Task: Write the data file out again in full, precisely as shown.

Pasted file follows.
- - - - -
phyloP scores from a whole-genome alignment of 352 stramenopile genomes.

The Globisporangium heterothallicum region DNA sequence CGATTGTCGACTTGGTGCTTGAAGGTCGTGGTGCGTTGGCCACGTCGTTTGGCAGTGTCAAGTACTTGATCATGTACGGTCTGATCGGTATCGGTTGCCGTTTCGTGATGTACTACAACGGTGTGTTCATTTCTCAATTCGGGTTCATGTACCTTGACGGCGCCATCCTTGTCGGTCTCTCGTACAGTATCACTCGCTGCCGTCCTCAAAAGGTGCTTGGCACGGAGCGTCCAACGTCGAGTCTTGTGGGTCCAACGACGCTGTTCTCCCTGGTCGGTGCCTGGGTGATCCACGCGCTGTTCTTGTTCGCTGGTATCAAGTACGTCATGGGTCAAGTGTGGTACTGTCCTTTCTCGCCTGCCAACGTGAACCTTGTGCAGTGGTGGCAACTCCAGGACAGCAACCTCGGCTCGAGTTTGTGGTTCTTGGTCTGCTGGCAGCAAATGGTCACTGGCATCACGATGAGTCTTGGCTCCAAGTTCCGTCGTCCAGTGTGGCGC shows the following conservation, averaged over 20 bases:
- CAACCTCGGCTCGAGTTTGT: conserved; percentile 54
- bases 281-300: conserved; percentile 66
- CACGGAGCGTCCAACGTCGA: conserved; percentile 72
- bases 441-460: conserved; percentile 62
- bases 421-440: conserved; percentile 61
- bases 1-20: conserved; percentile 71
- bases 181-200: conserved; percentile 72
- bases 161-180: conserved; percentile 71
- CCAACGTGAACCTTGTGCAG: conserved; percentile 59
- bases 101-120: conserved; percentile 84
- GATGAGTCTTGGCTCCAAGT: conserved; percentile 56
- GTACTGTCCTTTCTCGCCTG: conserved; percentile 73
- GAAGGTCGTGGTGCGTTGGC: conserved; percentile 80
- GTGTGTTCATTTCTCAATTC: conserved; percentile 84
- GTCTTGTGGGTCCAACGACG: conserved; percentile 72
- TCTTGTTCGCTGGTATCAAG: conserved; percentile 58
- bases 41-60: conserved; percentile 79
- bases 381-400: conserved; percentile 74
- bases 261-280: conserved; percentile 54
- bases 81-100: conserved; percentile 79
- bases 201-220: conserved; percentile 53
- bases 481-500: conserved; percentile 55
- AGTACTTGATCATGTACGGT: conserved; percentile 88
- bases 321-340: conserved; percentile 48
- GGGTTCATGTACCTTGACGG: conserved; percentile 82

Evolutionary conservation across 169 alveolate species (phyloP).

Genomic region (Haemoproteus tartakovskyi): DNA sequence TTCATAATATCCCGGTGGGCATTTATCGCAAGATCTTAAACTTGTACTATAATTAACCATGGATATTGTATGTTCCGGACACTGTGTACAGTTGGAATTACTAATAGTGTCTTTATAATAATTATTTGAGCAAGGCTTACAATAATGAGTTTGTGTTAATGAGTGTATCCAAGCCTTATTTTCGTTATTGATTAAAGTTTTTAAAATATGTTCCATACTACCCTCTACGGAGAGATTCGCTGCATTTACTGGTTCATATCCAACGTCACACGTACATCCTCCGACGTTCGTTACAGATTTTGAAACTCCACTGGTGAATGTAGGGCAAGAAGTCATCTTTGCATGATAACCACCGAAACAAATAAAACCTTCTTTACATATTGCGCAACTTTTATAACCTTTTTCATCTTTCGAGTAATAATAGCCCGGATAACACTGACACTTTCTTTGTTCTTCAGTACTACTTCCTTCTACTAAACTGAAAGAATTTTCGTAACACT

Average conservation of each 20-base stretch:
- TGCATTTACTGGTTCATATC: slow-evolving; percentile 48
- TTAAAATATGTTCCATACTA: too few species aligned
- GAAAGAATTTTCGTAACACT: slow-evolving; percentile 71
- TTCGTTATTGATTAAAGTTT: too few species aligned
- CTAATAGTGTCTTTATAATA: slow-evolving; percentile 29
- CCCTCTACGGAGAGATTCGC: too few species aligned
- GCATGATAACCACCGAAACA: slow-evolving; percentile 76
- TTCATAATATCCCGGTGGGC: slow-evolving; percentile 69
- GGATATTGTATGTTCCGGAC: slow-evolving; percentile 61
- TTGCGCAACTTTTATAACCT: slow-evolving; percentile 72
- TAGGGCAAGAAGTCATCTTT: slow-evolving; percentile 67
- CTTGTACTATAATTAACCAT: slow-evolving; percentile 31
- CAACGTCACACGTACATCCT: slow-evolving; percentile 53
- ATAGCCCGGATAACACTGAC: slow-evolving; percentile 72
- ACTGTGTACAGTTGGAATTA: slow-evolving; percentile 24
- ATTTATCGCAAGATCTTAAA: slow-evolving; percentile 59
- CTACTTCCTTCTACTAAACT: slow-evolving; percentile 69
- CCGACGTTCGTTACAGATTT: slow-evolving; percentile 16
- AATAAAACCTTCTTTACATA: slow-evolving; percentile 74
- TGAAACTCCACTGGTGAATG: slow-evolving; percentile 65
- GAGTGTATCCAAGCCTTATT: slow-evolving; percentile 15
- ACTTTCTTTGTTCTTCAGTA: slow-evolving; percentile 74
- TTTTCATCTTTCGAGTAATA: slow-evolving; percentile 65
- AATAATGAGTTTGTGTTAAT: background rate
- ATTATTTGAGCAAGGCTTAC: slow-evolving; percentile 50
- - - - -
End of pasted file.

phyloP scores from a whole-genome alignment of 352 stramenopile genomes.

The Globisporangium heterothallicum region DNA sequence CGATTGTCGACTTGGTGCTTGAAGGTCGTGGTGCGTTGGCCACGTCGTTTGGCAGTGTCAAGTACTTGATCATGTACGGTCTGATCGGTATCGGTTGCCGTTTCGTGATGTACTACAACGGTGTGTTCATTTCTCAATTCGGGTTCATGTACCTTGACGGCGCCATCCTTGTCGGTCTCTCGTACAGTATCACTCGCTGCCGTCCTCAAAAGGTGCTTGGCACGGAGCGTCCAACGTCGAGTCTTGTGGGTCCAACGACGCTGTTCTCCCTGGTCGGTGCCTGGGTGATCCACGCGCTGTTCTTGTTCGCTGGTATCAAGTACGTCATGGGTCAAGTGTGGTACTGTCCTTTCTCGCCTGCCAACGTGAACCTTGTGCAGTGGTGGCAACTCCAGGACAGCAACCTCGGCTCGAGTTTGTGGTTCTTGGTCTGCTGGCAGCAAATGGTCACTGGCATCACGATGAGTCTTGGCTCCAAGTTCCGTCGTCCAGTGTGGCGC shows the following conservation, averaged over 20 bases:
- CAACCTCGGCTCGAGTTTGT: conserved; percentile 54
- bases 281-300: conserved; percentile 66
- CACGGAGCGTCCAACGTCGA: conserved; percentile 72
- bases 441-460: conserved; percentile 62
- bases 421-440: conserved; percentile 61
- bases 1-20: conserved; percentile 71
- bases 181-200: conserved; percentile 72
- bases 161-180: conserved; percentile 71
- CCAACGTGAACCTTGTGCAG: conserved; percentile 59
- bases 101-120: conserved; percentile 84
- GATGAGTCTTGGCTCCAAGT: conserved; percentile 56
- GTACTGTCCTTTCTCGCCTG: conserved; percentile 73
- GAAGGTCGTGGTGCGTTGGC: conserved; percentile 80
- GTGTGTTCATTTCTCAATTC: conserved; percentile 84
- GTCTTGTGGGTCCAACGACG: conserved; percentile 72
- TCTTGTTCGCTGGTATCAAG: conserved; percentile 58
- bases 41-60: conserved; percentile 79
- bases 381-400: conserved; percentile 74
- bases 261-280: conserved; percentile 54
- bases 81-100: conserved; percentile 79
- bases 201-220: conserved; percentile 53
- bases 481-500: conserved; percentile 55
- AGTACTTGATCATGTACGGT: conserved; percentile 88
- bases 321-340: conserved; percentile 48
- GGGTTCATGTACCTTGACGG: conserved; percentile 82

Evolutionary conservation across 169 alveolate species (phyloP).

Genomic region (Haemoproteus tartakovskyi): DNA sequence TTCATAATATCCCGGTGGGCATTTATCGCAAGATCTTAAACTTGTACTATAATTAACCATGGATATTGTATGTTCCGGACACTGTGTACAGTTGGAATTACTAATAGTGTCTTTATAATAATTATTTGAGCAAGGCTTACAATAATGAGTTTGTGTTAATGAGTGTATCCAAGCCTTATTTTCGTTATTGATTAAAGTTTTTAAAATATGTTCCATACTACCCTCTACGGAGAGATTCGCTGCATTTACTGGTTCATATCCAACGTCACACGTACATCCTCCGACGTTCGTTACAGATTTTGAAACTCCACTGGTGAATGTAGGGCAAGAAGTCATCTTTGCATGATAACCACCGAAACAAATAAAACCTTCTTTACATATTGCGCAACTTTTATAACCTTTTTCATCTTTCGAGTAATAATAGCCCGGATAACACTGACACTTTCTTTGTTCTTCAGTACTACTTCCTTCTACTAAACTGAAAGAATTTTCGTAACACT

Average conservation of each 20-base stretch:
- TGCATTTACTGGTTCATATC: slow-evolving; percentile 48
- TTAAAATATGTTCCATACTA: too few species aligned
- GAAAGAATTTTCGTAACACT: slow-evolving; percentile 71
- TTCGTTATTGATTAAAGTTT: too few species aligned
- CTAATAGTGTCTTTATAATA: slow-evolving; percentile 29
- CCCTCTACGGAGAGATTCGC: too few species aligned
- GCATGATAACCACCGAAACA: slow-evolving; percentile 76
- TTCATAATATCCCGGTGGGC: slow-evolving; percentile 69
- GGATATTGTATGTTCCGGAC: slow-evolving; percentile 61
- TTGCGCAACTTTTATAACCT: slow-evolving; percentile 72
- TAGGGCAAGAAGTCATCTTT: slow-evolving; percentile 67
- CTTGTACTATAATTAACCAT: slow-evolving; percentile 31
- CAACGTCACACGTACATCCT: slow-evolving; percentile 53
- ATAGCCCGGATAACACTGAC: slow-evolving; percentile 72
- ACTGTGTACAGTTGGAATTA: slow-evolving; percentile 24
- ATTTATCGCAAGATCTTAAA: slow-evolving; percentile 59
- CTACTTCCTTCTACTAAACT: slow-evolving; percentile 69
- CCGACGTTCGTTACAGATTT: slow-evolving; percentile 16
- AATAAAACCTTCTTTACATA: slow-evolving; percentile 74
- TGAAACTCCACTGGTGAATG: slow-evolving; percentile 65
- GAGTGTATCCAAGCCTTATT: slow-evolving; percentile 15
- ACTTTCTTTGTTCTTCAGTA: slow-evolving; percentile 74
- TTTTCATCTTTCGAGTAATA: slow-evolving; percentile 65
- AATAATGAGTTTGTGTTAAT: background rate
- ATTATTTGAGCAAGGCTTAC: slow-evolving; percentile 50